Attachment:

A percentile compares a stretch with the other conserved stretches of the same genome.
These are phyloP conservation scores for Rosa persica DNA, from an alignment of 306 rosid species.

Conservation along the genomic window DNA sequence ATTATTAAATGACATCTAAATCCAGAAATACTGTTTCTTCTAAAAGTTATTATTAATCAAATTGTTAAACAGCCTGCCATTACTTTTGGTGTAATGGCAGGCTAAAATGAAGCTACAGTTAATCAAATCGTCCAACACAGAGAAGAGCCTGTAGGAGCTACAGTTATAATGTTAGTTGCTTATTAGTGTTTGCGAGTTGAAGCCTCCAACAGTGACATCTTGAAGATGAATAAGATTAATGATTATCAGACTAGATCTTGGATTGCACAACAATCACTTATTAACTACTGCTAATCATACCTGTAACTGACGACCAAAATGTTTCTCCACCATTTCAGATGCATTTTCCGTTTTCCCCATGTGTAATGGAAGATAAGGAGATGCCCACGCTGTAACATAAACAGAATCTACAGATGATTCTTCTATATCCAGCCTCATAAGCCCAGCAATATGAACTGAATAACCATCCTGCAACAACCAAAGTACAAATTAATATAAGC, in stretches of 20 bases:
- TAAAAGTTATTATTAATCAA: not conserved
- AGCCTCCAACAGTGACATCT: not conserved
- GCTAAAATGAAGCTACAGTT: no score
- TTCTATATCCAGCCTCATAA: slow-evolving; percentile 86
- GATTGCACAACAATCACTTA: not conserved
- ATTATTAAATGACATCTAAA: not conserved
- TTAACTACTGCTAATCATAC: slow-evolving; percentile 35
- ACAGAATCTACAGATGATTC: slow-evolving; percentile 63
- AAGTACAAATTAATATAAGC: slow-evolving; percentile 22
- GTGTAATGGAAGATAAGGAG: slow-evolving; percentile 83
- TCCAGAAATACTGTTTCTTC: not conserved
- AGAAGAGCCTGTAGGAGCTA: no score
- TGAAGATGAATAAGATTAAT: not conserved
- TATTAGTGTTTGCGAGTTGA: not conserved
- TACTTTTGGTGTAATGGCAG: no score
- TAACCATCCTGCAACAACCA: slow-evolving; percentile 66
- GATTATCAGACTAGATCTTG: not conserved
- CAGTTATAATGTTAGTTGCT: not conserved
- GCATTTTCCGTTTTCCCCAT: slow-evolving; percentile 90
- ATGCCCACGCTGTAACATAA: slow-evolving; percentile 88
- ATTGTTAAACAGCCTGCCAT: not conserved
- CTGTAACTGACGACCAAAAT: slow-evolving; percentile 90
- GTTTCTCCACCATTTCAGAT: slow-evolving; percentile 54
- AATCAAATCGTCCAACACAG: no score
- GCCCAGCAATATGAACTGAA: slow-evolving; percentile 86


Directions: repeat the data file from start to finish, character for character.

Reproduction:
A percentile compares a stretch with the other conserved stretches of the same genome.
These are phyloP conservation scores for Rosa persica DNA, from an alignment of 306 rosid species.

Conservation along the genomic window DNA sequence ATTATTAAATGACATCTAAATCCAGAAATACTGTTTCTTCTAAAAGTTATTATTAATCAAATTGTTAAACAGCCTGCCATTACTTTTGGTGTAATGGCAGGCTAAAATGAAGCTACAGTTAATCAAATCGTCCAACACAGAGAAGAGCCTGTAGGAGCTACAGTTATAATGTTAGTTGCTTATTAGTGTTTGCGAGTTGAAGCCTCCAACAGTGACATCTTGAAGATGAATAAGATTAATGATTATCAGACTAGATCTTGGATTGCACAACAATCACTTATTAACTACTGCTAATCATACCTGTAACTGACGACCAAAATGTTTCTCCACCATTTCAGATGCATTTTCCGTTTTCCCCATGTGTAATGGAAGATAAGGAGATGCCCACGCTGTAACATAAACAGAATCTACAGATGATTCTTCTATATCCAGCCTCATAAGCCCAGCAATATGAACTGAATAACCATCCTGCAACAACCAAAGTACAAATTAATATAAGC, in stretches of 20 bases:
- TAAAAGTTATTATTAATCAA: not conserved
- AGCCTCCAACAGTGACATCT: not conserved
- GCTAAAATGAAGCTACAGTT: no score
- TTCTATATCCAGCCTCATAA: slow-evolving; percentile 86
- GATTGCACAACAATCACTTA: not conserved
- ATTATTAAATGACATCTAAA: not conserved
- TTAACTACTGCTAATCATAC: slow-evolving; percentile 35
- ACAGAATCTACAGATGATTC: slow-evolving; percentile 63
- AAGTACAAATTAATATAAGC: slow-evolving; percentile 22
- GTGTAATGGAAGATAAGGAG: slow-evolving; percentile 83
- TCCAGAAATACTGTTTCTTC: not conserved
- AGAAGAGCCTGTAGGAGCTA: no score
- TGAAGATGAATAAGATTAAT: not conserved
- TATTAGTGTTTGCGAGTTGA: not conserved
- TACTTTTGGTGTAATGGCAG: no score
- TAACCATCCTGCAACAACCA: slow-evolving; percentile 66
- GATTATCAGACTAGATCTTG: not conserved
- CAGTTATAATGTTAGTTGCT: not conserved
- GCATTTTCCGTTTTCCCCAT: slow-evolving; percentile 90
- ATGCCCACGCTGTAACATAA: slow-evolving; percentile 88
- ATTGTTAAACAGCCTGCCAT: not conserved
- CTGTAACTGACGACCAAAAT: slow-evolving; percentile 90
- GTTTCTCCACCATTTCAGAT: slow-evolving; percentile 54
- AATCAAATCGTCCAACACAG: no score
- GCCCAGCAATATGAACTGAA: slow-evolving; percentile 86